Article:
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Remembering Curtis Lavine-Serial Entrepreneur and Community Leader

Jim Correll, director Fab Lab ICC at Independence Community College, Independence Kansas 

We lost a good one recently, January 29, 2021 to be exact. Curtis Lavine, long time Independence serial entrepreneur, great community supporter and good Christian passed away in his home, family at his side. 

I first met Curtis in 2010 when I talked him into being on the board of a new non-profit called Innovative Business Resource Center, an entity created to help entrepreneurs. That’s one thing that Curtis loved to do, help entrepreneurs. Over the years, soft-spoken Curtis with a dry and wry sense of humor sat on our board, supporting Innovation summits and gap financing loans to new and growing businesses. 

Of 3D Printing, Maker Spaces and Fab Labs 

Curtis many times attended what I called the Monday Entrepreneurs Brown Bag lunches that I started early in 2012. It was during those lunches that we all began seeing 3D printers and other examples of how digital technology could help people bring their ideas to life with fewer technical skills in disciplines like prototyping, wood metal work, laser etching and electronics. We were seeing that the digital technology was being made available to community members through “maker spaces,” some of which were being called Fab Labs (Fabrication Labs.) It was in those meetings we began to kick around the idea about having a Fab Lab in Independence. 

In the beginning, it wasn’t clear whether or not the college would be interested in having a Fab Lab on campus. That just meant that the future Fab Lab might or might not be located on the campus of Independence Community College. In March of 2014 the ICC president told me that if I could come up with the initial funding, I could set up a Fab Lab in the 2,000 square foot shop area of the Cessna building on the main campus. Cessna training had been moved to the factory at the Independence airport and the shop area had become a storage collector. We had been approved matching grant from the Ewing Marion Kauffman Foundation. We just needed to find a donor for the matching funds. I told the president we needed to have a meeting with Curtis Lavine, share the vision of the Lab and say “Curtis, let’s make this happen.” The president told me “Fund raising doesn’t work that way.” In spite of that, we had lunch with Curtis, I pretty much said “Let’s make this happen,” and Curtis contributed our match. He is the largest individual donor to Fab Lab ICC.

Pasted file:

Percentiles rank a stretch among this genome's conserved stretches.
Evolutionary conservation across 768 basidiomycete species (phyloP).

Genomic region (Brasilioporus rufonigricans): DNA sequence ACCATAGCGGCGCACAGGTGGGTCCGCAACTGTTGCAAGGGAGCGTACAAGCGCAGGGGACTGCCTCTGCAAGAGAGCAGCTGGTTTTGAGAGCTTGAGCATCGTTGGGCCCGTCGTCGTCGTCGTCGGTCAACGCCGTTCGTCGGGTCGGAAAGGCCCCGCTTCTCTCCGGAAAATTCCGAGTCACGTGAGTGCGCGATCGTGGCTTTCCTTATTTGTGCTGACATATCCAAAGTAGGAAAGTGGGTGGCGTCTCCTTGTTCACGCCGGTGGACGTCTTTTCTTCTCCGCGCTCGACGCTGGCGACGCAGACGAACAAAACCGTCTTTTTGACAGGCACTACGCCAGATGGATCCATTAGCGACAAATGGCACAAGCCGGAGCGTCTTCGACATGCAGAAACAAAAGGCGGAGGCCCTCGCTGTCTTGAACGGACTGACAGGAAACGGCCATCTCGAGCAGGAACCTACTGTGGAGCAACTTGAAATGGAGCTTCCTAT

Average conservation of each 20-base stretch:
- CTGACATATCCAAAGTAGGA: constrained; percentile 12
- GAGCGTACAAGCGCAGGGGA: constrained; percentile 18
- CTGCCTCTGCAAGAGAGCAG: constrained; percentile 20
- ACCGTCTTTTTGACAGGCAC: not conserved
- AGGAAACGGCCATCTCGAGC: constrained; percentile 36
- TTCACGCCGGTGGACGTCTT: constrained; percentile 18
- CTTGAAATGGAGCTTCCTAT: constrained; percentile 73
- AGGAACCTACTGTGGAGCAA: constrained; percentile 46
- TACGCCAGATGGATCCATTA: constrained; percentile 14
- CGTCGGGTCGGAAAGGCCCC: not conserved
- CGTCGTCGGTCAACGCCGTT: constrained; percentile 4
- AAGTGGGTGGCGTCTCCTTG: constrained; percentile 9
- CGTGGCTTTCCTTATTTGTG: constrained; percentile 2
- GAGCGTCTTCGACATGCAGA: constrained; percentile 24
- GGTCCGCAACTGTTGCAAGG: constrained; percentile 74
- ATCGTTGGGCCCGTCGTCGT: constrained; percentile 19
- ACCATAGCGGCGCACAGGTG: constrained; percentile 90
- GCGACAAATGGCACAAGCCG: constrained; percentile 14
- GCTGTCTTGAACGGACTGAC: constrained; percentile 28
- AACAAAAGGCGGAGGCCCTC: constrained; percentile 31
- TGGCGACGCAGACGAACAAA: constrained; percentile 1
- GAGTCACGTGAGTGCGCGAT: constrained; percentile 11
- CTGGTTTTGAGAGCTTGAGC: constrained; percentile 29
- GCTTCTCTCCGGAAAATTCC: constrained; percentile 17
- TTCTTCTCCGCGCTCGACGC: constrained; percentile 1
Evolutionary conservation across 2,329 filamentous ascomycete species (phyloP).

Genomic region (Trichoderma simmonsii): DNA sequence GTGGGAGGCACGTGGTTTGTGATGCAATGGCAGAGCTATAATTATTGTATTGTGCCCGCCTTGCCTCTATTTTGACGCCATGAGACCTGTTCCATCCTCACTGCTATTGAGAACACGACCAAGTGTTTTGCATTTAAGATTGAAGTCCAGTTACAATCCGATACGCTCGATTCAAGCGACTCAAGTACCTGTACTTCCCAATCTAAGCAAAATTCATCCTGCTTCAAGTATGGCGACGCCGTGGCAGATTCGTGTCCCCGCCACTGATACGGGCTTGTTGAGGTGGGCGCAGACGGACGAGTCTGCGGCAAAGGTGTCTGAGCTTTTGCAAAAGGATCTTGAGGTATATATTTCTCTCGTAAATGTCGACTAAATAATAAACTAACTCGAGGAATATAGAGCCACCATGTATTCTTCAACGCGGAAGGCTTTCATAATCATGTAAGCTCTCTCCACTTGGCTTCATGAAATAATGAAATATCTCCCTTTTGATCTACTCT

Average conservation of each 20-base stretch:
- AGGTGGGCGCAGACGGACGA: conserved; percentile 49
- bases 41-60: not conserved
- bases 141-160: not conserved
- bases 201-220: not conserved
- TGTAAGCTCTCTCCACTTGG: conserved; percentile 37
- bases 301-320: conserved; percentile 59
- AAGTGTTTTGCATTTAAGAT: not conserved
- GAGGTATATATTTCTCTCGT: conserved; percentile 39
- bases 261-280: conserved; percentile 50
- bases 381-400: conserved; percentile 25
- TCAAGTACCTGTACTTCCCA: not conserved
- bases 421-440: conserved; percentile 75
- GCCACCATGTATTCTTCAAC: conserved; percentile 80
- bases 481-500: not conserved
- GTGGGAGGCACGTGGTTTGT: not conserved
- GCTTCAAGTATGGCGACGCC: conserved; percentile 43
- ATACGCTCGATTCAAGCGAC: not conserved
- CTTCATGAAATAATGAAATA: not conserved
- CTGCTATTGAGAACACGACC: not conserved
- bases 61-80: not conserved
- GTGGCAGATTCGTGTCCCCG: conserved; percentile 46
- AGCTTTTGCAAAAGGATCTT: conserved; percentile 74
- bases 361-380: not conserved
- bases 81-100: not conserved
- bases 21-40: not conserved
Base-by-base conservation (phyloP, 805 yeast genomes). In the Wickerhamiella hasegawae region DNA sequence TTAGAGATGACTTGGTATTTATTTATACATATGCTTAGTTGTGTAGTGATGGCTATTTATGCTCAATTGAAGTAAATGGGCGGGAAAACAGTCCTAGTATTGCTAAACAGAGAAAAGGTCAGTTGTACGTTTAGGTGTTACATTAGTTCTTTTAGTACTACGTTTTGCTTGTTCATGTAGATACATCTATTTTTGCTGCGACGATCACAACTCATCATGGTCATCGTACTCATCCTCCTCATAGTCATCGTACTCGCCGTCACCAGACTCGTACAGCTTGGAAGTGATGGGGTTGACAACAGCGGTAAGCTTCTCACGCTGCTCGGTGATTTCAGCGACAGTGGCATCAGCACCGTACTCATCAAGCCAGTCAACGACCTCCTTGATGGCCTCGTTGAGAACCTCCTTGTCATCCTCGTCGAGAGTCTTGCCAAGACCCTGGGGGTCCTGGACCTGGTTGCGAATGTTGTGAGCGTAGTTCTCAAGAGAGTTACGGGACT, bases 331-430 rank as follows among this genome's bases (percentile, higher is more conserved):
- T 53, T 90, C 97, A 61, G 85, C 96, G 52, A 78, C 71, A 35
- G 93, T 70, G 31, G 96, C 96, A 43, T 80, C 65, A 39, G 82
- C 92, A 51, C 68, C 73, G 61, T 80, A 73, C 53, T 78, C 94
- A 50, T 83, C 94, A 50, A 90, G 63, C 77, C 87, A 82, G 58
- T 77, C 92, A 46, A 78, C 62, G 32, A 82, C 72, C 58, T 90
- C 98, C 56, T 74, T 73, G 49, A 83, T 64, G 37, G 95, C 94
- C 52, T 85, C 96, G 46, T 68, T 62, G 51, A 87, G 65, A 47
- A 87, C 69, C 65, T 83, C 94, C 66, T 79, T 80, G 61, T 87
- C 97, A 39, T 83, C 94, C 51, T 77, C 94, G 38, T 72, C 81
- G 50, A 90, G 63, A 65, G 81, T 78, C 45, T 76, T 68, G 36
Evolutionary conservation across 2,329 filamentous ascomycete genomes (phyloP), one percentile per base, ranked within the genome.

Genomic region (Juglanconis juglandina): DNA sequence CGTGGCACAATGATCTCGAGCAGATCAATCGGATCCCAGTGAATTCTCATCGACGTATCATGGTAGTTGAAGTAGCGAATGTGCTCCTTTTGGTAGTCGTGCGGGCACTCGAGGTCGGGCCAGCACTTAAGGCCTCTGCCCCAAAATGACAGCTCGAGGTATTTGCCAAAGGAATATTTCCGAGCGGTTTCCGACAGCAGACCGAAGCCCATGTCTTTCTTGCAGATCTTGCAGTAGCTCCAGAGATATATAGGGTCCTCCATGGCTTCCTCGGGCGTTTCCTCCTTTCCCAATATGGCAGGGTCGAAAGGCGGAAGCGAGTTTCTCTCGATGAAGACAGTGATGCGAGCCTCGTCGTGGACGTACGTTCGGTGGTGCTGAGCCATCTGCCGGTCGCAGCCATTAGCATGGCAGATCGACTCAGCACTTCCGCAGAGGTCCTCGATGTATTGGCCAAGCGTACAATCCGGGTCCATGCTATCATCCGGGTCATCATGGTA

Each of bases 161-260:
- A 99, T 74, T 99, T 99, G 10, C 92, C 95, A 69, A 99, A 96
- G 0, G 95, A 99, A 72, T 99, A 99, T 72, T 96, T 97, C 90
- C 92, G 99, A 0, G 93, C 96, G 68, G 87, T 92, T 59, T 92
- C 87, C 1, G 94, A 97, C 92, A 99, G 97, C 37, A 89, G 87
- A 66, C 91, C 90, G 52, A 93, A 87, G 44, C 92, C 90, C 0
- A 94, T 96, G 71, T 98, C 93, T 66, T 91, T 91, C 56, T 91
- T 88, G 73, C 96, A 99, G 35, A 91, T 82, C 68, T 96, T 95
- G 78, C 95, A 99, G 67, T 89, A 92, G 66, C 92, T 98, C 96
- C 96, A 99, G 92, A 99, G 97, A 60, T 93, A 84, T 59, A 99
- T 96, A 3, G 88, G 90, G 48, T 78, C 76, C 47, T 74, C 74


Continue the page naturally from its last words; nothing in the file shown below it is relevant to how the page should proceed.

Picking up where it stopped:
The Air Force and the Thunderbirds 

Curtis had a long, interesting career starting with graduation from high school in 1952 and several years of traveling around the country building oil refinery tanks. About 1955 he joined the Air Force and July that year was busy. He married Emma Lou ‘Mickie’ Treiber on July 20 and also became certified that month as an Engine Aircraft Mechanic. In 1959, he completed his Air Force service and did civilian work at several Air Force bases, nearly all having to do with jet engines. This included a stint in 1965 in the NASA jet engine shop in Houston.